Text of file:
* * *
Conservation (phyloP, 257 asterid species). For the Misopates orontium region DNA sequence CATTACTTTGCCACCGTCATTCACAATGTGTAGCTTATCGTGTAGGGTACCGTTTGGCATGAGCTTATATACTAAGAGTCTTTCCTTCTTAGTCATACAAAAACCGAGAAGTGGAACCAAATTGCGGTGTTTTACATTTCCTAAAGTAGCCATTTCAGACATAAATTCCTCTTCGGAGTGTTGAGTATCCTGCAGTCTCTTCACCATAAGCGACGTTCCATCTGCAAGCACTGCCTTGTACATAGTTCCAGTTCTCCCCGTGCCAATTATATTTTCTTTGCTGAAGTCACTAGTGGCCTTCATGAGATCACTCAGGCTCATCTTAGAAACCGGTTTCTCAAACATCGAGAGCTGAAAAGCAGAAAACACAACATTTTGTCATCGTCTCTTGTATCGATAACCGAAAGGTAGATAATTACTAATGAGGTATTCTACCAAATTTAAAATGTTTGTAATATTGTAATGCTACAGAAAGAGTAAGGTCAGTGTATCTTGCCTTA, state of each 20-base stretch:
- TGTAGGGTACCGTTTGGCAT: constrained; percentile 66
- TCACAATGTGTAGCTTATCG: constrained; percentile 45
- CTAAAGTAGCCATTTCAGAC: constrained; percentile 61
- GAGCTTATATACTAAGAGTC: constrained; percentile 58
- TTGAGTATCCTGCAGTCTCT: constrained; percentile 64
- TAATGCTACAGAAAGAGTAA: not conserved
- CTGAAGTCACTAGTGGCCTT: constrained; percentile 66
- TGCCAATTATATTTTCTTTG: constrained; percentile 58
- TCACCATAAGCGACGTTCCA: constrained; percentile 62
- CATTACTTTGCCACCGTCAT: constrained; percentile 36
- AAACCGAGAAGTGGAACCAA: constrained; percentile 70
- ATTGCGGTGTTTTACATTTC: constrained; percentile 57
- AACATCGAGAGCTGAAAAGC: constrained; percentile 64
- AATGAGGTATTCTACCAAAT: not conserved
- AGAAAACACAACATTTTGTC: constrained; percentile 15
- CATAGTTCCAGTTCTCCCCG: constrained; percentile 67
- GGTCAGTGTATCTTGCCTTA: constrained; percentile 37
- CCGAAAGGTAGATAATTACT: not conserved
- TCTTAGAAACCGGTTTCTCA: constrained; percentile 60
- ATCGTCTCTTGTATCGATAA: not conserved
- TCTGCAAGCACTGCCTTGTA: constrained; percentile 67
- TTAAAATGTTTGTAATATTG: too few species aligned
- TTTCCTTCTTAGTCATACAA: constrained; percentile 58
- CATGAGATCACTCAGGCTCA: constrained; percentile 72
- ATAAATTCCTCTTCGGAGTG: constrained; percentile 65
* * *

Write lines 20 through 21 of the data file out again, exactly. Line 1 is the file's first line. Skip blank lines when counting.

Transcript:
- TCTTAGAAACCGGTTTCTCA: constrained; percentile 60
- ATCGTCTCTTGTATCGATAA: not conserved